Washington – The Computer & Communications Industry Association provided input (translation here) in response to Brazil’s National Telecommunications Agency (ANATEL) consultation regarding the regulation of internet-enable content and Added Value Services (AVS). The consultation sought comment on, inter alia, whether specific obligations should be imposed on large users of telecommunications networks as a means to fund the build out and maintenance of the network, traditionally funded through end-user subscriptions.
In the comments, CCIA highlights how establishing a network remuneration model for telecommunications providers that was funded by AVS providers would raise a variety of concerns and would subsequently harm the internet ecosystem. CCIA has opposed this idea of mandatory payments from online services providers to internet service providers for traffic, sometimes referred to as “network usage fees”, in various markets, including the European Union and South Korea.
CCIA has advocated for tech trade issues and tech policy that advances innovation for over 50 years.
The following can be attributed to CCIA Vice President of Digital Trade Jonathan McHale:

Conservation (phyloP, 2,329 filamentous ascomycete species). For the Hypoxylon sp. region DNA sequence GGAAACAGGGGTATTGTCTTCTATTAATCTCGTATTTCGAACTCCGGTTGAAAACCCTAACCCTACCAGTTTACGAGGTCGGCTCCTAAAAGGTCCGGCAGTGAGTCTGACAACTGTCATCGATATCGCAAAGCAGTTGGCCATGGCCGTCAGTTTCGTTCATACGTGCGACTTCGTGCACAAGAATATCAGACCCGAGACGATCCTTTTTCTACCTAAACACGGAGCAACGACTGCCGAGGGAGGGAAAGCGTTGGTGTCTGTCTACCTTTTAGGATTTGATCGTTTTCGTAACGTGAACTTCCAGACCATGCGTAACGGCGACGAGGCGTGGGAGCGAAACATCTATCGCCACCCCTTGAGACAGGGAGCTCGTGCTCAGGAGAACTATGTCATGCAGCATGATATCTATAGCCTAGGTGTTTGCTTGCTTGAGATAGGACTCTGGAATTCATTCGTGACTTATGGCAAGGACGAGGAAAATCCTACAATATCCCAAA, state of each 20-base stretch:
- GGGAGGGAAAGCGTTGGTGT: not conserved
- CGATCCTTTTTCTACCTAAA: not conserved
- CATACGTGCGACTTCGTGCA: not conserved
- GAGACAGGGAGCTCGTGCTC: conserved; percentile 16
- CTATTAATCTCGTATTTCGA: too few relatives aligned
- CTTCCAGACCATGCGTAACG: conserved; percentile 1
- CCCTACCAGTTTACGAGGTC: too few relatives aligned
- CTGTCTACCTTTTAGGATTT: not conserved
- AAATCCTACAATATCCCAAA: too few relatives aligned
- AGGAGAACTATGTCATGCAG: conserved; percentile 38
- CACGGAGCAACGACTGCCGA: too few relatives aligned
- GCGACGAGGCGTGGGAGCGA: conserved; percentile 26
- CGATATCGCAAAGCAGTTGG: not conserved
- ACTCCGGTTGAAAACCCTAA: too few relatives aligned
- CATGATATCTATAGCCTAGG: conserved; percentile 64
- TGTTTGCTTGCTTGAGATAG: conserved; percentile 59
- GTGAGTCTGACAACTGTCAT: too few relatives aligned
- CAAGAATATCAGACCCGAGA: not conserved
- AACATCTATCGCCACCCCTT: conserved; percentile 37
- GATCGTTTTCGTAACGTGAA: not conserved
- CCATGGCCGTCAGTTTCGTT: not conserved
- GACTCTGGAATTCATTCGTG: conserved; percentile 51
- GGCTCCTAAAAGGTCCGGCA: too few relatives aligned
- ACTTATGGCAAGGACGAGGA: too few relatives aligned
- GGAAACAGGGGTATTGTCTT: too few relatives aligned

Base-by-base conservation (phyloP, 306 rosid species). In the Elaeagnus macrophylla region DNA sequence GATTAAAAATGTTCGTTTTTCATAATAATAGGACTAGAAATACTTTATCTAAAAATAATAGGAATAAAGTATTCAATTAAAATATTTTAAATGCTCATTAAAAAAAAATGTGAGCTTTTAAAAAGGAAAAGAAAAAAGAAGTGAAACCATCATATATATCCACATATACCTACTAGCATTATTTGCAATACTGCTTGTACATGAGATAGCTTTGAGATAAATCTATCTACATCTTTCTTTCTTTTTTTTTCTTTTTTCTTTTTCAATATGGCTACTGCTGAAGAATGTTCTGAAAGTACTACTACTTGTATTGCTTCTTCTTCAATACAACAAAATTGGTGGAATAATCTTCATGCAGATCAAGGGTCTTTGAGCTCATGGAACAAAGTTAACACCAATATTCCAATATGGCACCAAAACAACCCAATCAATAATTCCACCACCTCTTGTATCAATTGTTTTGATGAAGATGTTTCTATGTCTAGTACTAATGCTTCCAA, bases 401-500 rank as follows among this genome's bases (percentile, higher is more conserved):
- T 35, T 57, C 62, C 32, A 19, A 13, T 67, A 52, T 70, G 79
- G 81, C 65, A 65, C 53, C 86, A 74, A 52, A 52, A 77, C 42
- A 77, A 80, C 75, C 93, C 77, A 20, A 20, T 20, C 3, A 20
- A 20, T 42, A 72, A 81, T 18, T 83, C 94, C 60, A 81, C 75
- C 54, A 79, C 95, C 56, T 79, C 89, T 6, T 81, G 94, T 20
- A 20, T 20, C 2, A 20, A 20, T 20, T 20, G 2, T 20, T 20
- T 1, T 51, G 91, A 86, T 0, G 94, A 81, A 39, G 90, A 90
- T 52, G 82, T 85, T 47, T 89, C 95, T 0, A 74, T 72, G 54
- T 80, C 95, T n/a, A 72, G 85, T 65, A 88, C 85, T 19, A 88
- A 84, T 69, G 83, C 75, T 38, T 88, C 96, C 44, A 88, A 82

“The internet ecosystem relies on the well-functioning, symbiotic relationship between online services providers and internet service providers, both of whose interests are aligned in delivering cost-effective, quality services to end-users. Online service providers’ investments in the efficient delivery of traffic through construction and maintenance of submarine cables, caching and the use of content delivery networks, and tailoring services based on network capacity and device type are all critical pieces to the development of a healthy online landscape. As ANATEL surveys the digital marketplace along with other global regulators, policymakers should uphold the market-based system of negotiation and delivery that has resulted in the growth of the thriving global internet.”